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Posted: Wednesday October 22, 2008 12:28PM; Updated: Wednesday October 22, 2008 4:42PM
Stewart Mandel Stewart Mandel >

Big 12 vs. SEC, Urban's NFL prospects and more (cont.)

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Urban Meyer
Will Florida coach Urban Meyer eventually make the jump to the NFL?
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Stewart Mandel's Mailbag
Submit a question or an opinion to Stewart.

Stewart, in years past there was always a hot coaching commodity in college football ready to ascend to the NFL and try the next level. After the debacles of Nick Saban and Bobby Petrino, you never hear about the hot list of college coaches who could soon be leaving for Sundays. Is there a coach out there who could grab the attention of the NFL? Or is the NFL afraid to go back in the water?
-- Brock, Dallas

Well, all the Bill Callahans, Chan Gaileys and Karl Dorrells of the world haven't seemed to stop colleges from hiring NFL coaches (see Sherman, Mike), so I'm sure the NFL will go back to that well at some point. There was a time when I would have thought Bob Stoops would be that guy, but he seems extremely comfortable at Oklahoma. He's been there 10 years now, and I'm not sure he'd be all that coveted at this point, anyway. There's always going to be the Pete Carroll possibility, but I'm not sure that counts since he's already done it twice before.

My leading candidate would be Urban Meyer, for two reasons. For one, he's the hyper-competitive, career-climber sort who would be intrigued by the challenge. But there's a larger reason than that. At some point, whether they like it or not, NFL folks are going to have to succumb in some way to the spread-offense world -- and not just as a gimmick like the recent "Wild Hog" craze. It's a supply and demand thing. With more and more colleges switching from pro-style to spread offenses (like Michigan), there simply aren't going to be enough 6-foot-5 drop-back passers, blocking tight ends and sculpted fullbacks to fill NFL rosters. I think you're even going to see more of a trend toward leaner, more mobile offensive linemen.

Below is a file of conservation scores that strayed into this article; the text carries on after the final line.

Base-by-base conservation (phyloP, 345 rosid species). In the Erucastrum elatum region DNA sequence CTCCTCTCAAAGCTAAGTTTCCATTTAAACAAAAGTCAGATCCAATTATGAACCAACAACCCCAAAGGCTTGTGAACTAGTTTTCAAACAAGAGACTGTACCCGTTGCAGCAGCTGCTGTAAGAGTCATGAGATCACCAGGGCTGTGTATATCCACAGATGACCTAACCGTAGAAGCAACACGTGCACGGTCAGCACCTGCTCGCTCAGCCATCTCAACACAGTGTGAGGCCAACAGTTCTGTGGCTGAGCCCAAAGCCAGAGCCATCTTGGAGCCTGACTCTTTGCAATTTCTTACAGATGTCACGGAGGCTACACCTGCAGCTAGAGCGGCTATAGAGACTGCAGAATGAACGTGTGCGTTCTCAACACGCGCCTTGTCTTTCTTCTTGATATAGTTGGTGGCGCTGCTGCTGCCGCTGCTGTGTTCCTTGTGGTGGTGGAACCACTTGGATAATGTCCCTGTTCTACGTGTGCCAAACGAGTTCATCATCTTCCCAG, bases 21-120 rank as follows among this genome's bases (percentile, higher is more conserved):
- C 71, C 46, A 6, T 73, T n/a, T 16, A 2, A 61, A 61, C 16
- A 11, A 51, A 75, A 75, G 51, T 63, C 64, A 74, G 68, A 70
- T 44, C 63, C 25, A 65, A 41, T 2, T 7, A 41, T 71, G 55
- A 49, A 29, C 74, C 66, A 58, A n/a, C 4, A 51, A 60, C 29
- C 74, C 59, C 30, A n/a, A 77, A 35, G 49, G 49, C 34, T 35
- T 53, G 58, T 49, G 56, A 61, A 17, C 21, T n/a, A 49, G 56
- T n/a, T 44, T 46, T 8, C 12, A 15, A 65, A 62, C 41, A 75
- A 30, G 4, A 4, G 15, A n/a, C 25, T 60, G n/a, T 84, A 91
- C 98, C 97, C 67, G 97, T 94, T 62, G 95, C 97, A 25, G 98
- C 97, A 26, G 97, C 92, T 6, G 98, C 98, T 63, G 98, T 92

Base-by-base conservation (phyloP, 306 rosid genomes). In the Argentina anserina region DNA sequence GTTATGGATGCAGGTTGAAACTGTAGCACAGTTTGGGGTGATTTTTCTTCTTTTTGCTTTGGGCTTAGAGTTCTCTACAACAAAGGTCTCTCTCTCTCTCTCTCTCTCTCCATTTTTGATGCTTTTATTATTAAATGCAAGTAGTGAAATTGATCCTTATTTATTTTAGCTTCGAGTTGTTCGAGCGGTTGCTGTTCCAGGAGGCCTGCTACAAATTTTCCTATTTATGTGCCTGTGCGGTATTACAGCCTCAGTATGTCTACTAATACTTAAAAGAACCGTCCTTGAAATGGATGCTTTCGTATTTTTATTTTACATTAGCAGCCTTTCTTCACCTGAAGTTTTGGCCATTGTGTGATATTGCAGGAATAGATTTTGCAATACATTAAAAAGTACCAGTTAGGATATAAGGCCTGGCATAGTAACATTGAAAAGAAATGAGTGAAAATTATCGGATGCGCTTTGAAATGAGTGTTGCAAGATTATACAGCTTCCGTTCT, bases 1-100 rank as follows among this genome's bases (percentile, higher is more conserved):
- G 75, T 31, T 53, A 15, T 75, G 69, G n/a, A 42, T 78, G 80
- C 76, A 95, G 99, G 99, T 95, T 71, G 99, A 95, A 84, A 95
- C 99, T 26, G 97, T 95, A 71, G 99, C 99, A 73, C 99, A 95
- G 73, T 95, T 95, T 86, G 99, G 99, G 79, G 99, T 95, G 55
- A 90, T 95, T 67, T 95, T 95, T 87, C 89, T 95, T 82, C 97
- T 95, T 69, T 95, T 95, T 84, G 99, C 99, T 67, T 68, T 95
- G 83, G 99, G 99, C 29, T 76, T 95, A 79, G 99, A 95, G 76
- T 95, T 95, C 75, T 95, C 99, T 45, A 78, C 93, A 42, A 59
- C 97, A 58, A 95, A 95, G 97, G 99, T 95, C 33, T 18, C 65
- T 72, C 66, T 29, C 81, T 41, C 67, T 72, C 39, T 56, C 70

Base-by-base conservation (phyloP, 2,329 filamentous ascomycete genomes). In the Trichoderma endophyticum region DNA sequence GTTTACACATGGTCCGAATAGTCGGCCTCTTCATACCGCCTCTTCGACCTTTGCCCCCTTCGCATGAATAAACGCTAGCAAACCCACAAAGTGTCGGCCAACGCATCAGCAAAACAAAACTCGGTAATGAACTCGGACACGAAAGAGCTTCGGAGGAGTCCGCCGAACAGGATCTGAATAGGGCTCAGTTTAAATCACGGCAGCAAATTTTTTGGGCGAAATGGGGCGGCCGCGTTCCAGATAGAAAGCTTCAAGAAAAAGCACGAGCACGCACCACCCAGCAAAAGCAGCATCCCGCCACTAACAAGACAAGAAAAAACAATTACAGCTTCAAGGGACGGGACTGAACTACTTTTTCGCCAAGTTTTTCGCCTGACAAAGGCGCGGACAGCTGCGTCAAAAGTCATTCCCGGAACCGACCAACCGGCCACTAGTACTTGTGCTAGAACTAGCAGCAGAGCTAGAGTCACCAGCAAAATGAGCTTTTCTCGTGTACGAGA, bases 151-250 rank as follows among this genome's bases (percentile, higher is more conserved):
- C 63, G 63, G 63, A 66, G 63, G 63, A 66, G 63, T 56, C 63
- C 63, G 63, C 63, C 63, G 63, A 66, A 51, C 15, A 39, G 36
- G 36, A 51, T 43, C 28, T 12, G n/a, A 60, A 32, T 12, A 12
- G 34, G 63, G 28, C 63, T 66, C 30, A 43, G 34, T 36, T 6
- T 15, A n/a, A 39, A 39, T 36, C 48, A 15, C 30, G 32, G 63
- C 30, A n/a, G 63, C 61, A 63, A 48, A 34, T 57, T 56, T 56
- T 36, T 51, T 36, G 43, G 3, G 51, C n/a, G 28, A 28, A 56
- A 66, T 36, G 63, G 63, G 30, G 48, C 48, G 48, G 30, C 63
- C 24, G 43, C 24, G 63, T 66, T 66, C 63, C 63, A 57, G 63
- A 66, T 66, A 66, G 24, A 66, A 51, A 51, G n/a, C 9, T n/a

It could be a year from now, three years from now, whatever, but that day is going to come, and when it does, NFL teams will inevitably look toward colleges in search of a spread "guru." Meyer obviously fits that bill.

Which team is harder to figure out, suddenly resurgent Virginia or hot and extremely cold Maryland? Furthermore, can you say anything about any ACC team with any kind of certainty? Is the ACC the hardest conference to figure out?
-- Chad, Atlanta

The ACC is indeed the hardest to figure out because nearly all the teams seem so evenly matched. There's only a handful of matchups you could produce between any two teams where one would be more than a touchdown favorite over the other.

I do think some things are starting to clear themselves up, though. Virginia Tech is its usual self: great defense, no offense. Maryland is the best team in the conference when it wants to be and the worst when it's playing anyone it should easily beat. Georgia Tech is the team with the consistent defense and the offense that does just enough to win. Boston College is getting better as the season goes on. Wake Forest is getting worse. Virginia has improved dramatically but won't have quite enough firepower to make a run at the title. North Carolina could have been that team but has suffered too many injuries. Clemson, NC State, Miami and Duke are non-factors but pesky enough to pull off an upset in any given week.

That leaves only Florida State, which remains the conference's great mystery. We've seen signs that the 'Noles could finally be on the verge of living up to their potential. Their defense has been lights out and their offense is getting better. On the other hand, they do have that 12-3 loss to Wake on their résumé and their lone ACC wins have come against Miami and NC State. Note that FSU plays at Maryland in its last conference game of the season. I'm guessing if the 'Noles are 8-2 at that point, the Terps will beat them, but if they're 6-4, Maryland will lose.

Let me just say that I promise not all of us Georgia fans are whiny nut jobs. Some of us recognize that until we win a big game, we'll sit exactly where we deserve to in the polls.
-- Dan Kelly, Monticello, Ga.